My TV

13 March 2018

Nominee Interview Series: John Ross Bowie

By // TV

Before we announce the winners of the 2017 MyEntWorld Critics’ Pick Awards, we’re proud to present our annual Nominee Interview Series.

John Ross Bowie’s Jimmy is, for my money, the best dad on TV. He’s nominated for Outstanding Supporting Actor in a Comedy for his work on ABC’s Speechless, a family comedy that’s as clever as it is clear-eyed in its honest portrayal of disability. Starring opposite Minnie Driver as the father of three trying to hold it together, John has quickly become one of my favourite performers on TV.

What was your favourite TV show growing up?
I watched a LOT of TV growing up, particularly the great sitcoms of the late 70s/ early 80s. Taxi and WKRP leap to mind, but I was also a huge fan of Bosom Buddies – my one moment of longterm thinking was being an early fan of Tom Hanks.

You got your start in sketch comedy. Do you feel like that background influences your approach to other work?
If done right, sketch and improv make you pretty analytical about comedy – you think quickly and deeply about what makes a joke funny and what word should be accented to help it across the finish line. Years of work in front of an audience teaches you a lot about what works and what doesn’t.

One of your most famous roles is as lisping villain Barry Kripke on The Big Bang Theory. What have been some of your most memorable experiences in that role?
Where do I start? Through that show I’ve met Adam West (RIP), Levar Burton, Bob Newhart, Laurie Metcalf, Christine Baranskiand countless other great actors.

How did you get involved with Speechless?
I auditioned early on for the role, but I think the network wanted a name – so they just sort of kept me on the hook for a couple of months and when no one was able to do it, I got the job the night before the first table read. Which is fine, by the way – it’s worse when it goes the other way.

Have you gotten the opportunity to speak with many special needs dads either in preparation for or reaction to the show?
I have – I visited an amazing school in the valley called the Chime Charter that mainstreams disabled kids into typical classrooms. It’s pretty incredible talking to those parents, and hearing their stories. They’re all unique, but they’ve all got a particular resilience that is fun and challenging to portray.

Tell us about working with Minnie Driver and the rest of your TV family.
It’s a fun group- everyone’s happy to be there, and Minnie and I get along like an old married couple. There’s a lot of ball-busting, but also a lot of laughing. Our kids hang out.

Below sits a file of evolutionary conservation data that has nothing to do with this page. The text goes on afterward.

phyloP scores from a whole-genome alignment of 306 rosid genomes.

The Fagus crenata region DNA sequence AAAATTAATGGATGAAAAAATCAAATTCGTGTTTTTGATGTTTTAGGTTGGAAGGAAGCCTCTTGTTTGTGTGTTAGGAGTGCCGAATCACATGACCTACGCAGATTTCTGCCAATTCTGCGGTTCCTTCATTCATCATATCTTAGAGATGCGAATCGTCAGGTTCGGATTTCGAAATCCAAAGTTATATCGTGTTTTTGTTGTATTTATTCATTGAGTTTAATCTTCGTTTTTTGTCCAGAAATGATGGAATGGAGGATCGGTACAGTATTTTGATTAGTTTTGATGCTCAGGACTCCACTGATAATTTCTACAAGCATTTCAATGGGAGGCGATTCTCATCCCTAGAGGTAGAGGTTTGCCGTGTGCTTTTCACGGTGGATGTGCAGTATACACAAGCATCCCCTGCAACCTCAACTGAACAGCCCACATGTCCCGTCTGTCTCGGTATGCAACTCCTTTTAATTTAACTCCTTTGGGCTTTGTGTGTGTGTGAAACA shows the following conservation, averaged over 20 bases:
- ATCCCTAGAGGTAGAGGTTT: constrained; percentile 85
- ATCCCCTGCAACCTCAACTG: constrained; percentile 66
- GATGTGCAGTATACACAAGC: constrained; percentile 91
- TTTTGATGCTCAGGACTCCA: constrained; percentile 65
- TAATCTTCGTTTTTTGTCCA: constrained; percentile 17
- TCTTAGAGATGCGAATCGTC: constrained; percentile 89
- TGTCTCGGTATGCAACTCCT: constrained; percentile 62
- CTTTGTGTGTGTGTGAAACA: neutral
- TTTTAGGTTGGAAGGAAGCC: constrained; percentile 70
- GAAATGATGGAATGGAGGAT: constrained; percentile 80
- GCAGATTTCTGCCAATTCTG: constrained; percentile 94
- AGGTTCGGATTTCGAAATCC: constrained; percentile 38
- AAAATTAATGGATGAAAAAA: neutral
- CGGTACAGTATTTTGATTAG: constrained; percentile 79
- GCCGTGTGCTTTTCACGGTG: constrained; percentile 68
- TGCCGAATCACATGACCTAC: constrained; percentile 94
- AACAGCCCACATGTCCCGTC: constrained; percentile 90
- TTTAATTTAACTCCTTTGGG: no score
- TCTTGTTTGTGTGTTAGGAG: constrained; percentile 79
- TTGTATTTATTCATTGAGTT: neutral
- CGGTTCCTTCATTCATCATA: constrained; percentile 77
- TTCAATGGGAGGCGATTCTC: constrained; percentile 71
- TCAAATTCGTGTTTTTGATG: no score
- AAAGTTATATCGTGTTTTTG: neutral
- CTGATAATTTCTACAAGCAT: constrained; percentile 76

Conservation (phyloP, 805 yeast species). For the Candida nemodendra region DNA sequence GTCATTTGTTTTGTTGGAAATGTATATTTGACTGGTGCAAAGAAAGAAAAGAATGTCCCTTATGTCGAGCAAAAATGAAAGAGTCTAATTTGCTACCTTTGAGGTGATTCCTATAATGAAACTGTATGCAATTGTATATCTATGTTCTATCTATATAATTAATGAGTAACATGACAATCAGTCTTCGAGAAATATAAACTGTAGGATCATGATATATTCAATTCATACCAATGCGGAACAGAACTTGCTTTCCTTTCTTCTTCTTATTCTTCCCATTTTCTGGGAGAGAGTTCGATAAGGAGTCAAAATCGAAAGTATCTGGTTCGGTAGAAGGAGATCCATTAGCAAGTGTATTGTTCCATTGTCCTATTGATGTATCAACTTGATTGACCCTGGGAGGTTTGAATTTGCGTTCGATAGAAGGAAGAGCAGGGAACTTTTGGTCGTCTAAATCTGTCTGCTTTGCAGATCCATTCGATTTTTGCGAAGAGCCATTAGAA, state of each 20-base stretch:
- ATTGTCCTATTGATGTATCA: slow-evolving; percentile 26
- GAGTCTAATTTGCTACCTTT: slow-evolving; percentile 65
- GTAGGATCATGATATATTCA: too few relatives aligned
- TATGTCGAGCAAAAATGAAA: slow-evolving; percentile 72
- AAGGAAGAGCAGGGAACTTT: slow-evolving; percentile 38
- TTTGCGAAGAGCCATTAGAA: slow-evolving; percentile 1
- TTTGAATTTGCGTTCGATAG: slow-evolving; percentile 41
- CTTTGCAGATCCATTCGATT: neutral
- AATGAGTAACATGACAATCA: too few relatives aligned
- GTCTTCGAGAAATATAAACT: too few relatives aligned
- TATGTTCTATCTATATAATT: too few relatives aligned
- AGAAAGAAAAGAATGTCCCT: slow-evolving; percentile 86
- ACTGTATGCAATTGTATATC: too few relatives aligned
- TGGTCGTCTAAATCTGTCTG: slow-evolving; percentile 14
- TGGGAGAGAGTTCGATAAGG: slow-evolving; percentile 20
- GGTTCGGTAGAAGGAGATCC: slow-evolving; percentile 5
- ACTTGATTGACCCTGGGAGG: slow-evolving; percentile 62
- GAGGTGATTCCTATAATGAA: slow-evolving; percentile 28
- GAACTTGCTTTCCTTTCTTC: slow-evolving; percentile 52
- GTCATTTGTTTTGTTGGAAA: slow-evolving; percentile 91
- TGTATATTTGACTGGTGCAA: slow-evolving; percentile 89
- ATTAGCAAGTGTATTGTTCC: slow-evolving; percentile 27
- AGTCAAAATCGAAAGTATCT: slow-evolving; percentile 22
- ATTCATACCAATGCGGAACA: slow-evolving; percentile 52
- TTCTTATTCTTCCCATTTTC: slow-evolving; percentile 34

Jimmy is always giving these great inspiring dad speeches. What’s the best piece of advice he’s given and have you ever stolen some of his dad wisdom to use on your own kids?
The speech that is often cited that I really love is the bulletproof speech, which was from season one and is based on a speech that Scott Silveri’s dad gave him: After what the family has been through, it doesn’t matter what people think. The DiMeos aren’t normal, they’re bulletproof.

Can you tease what’s coming up for the DiMeos?
The season finale is quite the cliffhanger – I can’t give too much away, but we had a real live coyote on set, and we all carried Micah – like, literally – in the season finale.

Do you have a favourite episode so far?
I’m pretty happy with all of them, but I do have a fondness for the really silly ones – our Halloween episodes are a delight, and I like the ones where I get to play guitar.

Do you have a dream project you’d love to work on or someone you’d love to work with?
Tough to say – but as long as I’m being questioned by a Canadian site, I’ll say I’d love to work with Winnipeg’s own Guy Maddin. His movies are just so transporting and funny and moving, and there’s nobody even attempting the stuff he does. Start with Careful or Saddest Music in the World. Very cool stuff

Tell us about the play you’re working on right now and any other projects you’d like to plug.
It’s a production of Neil Simon’s Laughter on the 23rd Floor, which is a sweet piece about his time working for Sid Caesar in the early days of TV. I love the demands of theater, and it feels good to take my time with a part and find new things over a four month rehearsal.

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